Tularemia

Last revised by Andrew Murphy on 09 Apr 2022

Tularemia is a rare and highly virulent febrile zoonotic bacterial infection caused by Francisella tularensis, which has been developed as a bioweapon by several countries. It can infect the skin and mucous membranes, lungs and intestine and cause systemic disease and death. Tularemia is a notifiable disease.

The most virulent form, Francisella tularensis biovar tularensis can cause fatal pneumonia and occurs mainly in Canada and western and central southern North America where around 200 cases are reported each year. Less virulent subspecies predominate in continental Europe and Asia 1. Animal hosts include mammals, birds, amphibians, reptiles and arthropods 1. Infection can occur by direct contact with a living or dead animal carrier, contaminated water, mud, hay or straw, through an insect bite or from a laboratory plate. No human to human transmission has been documented. Bacteria are hardy and can survive for weeks even in frosty environments but are destroyed by adequate cooking. The term ‘lawnmower disease’ refers to the infection caused by the spattering of animal carcass fragments. Just 10 - 50 organisms are sufficient to cause infection.

Serological detection of antibodies by ELISA, PCR, or indirect fluorescent antibody testing of suppurative material. Warn laboratory staff as handling precautions are necessary.

Infection takes different forms depending on the route of infection:

  • skin lesion or ulcer with regional lymphadenopathy
  • oropharyngeal disease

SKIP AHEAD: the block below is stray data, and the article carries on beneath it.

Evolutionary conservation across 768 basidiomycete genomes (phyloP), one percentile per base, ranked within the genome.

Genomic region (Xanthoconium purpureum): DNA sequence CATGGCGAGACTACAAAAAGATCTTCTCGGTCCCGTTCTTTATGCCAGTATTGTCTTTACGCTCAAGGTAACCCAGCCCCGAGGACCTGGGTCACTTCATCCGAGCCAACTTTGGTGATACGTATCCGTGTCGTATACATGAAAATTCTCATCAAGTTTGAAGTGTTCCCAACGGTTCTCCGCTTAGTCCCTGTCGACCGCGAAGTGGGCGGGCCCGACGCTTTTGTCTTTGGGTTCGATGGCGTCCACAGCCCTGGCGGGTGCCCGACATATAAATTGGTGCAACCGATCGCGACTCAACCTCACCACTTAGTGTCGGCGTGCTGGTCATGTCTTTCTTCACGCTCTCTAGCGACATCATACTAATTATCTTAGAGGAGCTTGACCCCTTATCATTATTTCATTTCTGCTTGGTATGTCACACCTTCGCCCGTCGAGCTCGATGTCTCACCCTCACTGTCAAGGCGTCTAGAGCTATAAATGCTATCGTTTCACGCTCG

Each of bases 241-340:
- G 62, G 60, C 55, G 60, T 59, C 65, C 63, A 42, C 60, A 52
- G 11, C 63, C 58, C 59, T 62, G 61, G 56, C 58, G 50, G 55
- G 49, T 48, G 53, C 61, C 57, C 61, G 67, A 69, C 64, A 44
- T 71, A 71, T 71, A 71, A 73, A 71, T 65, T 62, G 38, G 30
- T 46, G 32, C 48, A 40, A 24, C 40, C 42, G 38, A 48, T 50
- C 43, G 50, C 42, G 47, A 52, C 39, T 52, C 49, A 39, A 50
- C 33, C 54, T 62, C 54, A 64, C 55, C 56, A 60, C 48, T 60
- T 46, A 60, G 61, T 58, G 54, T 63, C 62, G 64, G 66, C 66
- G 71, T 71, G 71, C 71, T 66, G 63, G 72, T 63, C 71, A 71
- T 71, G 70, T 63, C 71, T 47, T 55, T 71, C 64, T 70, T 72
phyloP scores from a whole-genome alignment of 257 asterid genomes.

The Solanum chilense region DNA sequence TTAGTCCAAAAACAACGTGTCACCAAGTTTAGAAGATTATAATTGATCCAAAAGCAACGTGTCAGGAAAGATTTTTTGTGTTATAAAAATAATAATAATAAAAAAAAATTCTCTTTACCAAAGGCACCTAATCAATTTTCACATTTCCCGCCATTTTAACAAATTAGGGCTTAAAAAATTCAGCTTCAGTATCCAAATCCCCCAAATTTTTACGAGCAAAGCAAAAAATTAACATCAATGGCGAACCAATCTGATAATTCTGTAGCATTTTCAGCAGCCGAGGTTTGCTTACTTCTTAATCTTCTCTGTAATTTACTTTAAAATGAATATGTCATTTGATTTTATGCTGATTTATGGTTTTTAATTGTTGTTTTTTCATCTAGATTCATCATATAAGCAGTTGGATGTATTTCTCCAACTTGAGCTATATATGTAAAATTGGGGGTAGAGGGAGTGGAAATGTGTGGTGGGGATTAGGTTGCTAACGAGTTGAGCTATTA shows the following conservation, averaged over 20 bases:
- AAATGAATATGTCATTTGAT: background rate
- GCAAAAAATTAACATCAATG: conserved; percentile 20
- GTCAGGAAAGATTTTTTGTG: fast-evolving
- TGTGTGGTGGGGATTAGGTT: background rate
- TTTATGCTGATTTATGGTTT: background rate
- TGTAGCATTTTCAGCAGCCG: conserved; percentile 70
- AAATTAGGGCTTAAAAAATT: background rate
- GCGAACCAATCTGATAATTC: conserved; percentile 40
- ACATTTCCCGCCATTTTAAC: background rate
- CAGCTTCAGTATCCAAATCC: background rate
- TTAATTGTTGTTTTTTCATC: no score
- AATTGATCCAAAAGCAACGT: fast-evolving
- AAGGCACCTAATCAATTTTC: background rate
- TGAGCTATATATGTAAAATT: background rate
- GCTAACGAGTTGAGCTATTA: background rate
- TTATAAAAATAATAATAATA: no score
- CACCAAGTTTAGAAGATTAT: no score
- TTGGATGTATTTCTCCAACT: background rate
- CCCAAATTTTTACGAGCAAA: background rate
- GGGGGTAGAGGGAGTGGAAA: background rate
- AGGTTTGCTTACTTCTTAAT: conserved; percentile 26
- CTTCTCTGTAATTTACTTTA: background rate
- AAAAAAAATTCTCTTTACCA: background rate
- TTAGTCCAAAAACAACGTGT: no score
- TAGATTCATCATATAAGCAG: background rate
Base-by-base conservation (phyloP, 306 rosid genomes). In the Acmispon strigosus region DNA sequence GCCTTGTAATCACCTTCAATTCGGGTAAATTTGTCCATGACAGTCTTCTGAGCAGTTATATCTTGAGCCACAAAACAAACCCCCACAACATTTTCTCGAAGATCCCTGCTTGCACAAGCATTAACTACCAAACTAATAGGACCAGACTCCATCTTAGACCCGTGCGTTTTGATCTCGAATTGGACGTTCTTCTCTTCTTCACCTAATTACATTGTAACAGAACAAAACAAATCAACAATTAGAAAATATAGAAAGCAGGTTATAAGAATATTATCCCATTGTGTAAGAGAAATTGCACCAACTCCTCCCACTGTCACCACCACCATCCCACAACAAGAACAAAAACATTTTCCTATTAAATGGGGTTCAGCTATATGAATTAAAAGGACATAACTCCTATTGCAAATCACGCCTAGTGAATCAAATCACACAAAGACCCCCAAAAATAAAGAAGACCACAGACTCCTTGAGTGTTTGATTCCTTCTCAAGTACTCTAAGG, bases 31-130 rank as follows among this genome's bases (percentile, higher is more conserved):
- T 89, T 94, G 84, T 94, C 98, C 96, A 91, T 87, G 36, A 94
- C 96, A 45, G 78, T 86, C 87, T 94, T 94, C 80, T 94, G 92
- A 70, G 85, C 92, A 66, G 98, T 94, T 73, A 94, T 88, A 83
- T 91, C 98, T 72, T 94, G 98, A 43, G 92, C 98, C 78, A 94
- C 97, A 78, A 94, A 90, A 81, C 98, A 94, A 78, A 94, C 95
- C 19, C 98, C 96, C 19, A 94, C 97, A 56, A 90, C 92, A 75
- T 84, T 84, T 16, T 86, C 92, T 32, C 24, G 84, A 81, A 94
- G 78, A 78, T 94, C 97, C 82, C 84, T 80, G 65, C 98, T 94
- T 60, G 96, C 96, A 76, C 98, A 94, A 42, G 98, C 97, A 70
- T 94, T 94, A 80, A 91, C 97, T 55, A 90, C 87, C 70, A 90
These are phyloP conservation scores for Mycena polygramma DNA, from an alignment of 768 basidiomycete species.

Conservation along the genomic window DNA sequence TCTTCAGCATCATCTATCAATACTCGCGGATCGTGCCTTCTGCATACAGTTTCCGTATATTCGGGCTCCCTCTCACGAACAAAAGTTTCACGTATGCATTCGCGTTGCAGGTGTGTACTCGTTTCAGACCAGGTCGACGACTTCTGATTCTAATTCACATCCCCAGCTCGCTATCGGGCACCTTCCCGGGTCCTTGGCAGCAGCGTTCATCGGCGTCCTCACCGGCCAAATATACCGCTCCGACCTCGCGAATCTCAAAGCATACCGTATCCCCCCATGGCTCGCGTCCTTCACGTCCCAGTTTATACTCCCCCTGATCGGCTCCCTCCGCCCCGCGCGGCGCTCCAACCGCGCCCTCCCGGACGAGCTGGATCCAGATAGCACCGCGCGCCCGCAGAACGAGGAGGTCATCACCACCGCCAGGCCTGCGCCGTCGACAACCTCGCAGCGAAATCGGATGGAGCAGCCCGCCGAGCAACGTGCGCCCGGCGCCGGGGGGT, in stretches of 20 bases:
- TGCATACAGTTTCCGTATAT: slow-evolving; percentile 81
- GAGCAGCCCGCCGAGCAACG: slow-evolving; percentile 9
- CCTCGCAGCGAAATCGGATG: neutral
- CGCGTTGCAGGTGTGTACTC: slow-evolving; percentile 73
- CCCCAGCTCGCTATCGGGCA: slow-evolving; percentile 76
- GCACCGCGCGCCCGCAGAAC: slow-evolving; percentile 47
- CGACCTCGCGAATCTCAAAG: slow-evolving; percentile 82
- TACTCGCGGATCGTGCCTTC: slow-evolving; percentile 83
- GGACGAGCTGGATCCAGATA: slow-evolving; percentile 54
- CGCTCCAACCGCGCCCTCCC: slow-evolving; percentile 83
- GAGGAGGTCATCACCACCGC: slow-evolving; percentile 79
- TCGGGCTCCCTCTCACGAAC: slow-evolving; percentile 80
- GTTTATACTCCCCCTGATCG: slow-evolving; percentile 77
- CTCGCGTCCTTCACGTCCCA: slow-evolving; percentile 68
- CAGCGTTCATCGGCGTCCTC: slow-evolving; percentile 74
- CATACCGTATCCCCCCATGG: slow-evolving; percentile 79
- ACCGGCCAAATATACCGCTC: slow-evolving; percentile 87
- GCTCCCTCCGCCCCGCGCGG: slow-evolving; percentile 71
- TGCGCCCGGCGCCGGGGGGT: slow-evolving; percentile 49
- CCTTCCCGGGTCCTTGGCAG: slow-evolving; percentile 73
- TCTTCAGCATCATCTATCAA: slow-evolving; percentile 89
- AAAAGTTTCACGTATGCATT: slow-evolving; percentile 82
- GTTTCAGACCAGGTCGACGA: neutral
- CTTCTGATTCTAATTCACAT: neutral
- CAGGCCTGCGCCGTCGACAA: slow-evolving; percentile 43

• eye disease
  • pneumonic disease through inhalation of an aerosol
  • intestinal disease through ingestion of inadequately cooked meat or contaminated water
  • systemic typhoidal disease
  • septic shock and multi-organ failure

Subjects can be asymptomatic or present with non-specific symptoms such as fever, chills, headache, arthralgia, myalgia, weakness, dry cough, hemoptysis or diarrhea.

If untreated tularemia can cause the following:

Francisella tularensis is an aerobic Gram-negative coccobacillus with surface pili that enable it to bind to host cells. Macrophages phagocytose the bacteria. The bacteria then inhibit normal phagosome function and lyse the phagosome membrane, erupting into the cytoplasm where they breed, killing the host cell which subsequently bursts, releasing the progeny. Infected foci become necrotic, producing caseating granulomata which may contain multi-nucleated giant cells. Abscesses can form.

Patchy multifocal consolidation is frequently accompanied by pleural effusion and marked hilar and mediastinal lymphadenopathy. Alternatively, pulmonary nodules or masslike consolidations form which can mimic lung cancer. Resolution is slow, taking up to three months.

Streptomycin is the drug of choice. Tetracyclines and fluoroquinolones can be effective.

The bacterium was discovered in California in 1911 and was named after Edward Francis (1872-1957), a physician and researcher who led the investigation into tularemia, discovering the link in 1921. All six investigators contracted the disease despite elaborate precautions.

  • mucosal and skin disease is uncommon and mostly associated with rural occupations and hobbies
  • ​pneumonitis and systemic disease are rare and often fatal
  • tularemia is resistant to the usual antibiotics, streptomycin being the drug of choice
  • strict precautions can prevent disease transmission in the laboratory
  • in the event of a bioterrorism attack, aerosol inhalation would affect many people causing serious illness and many deaths

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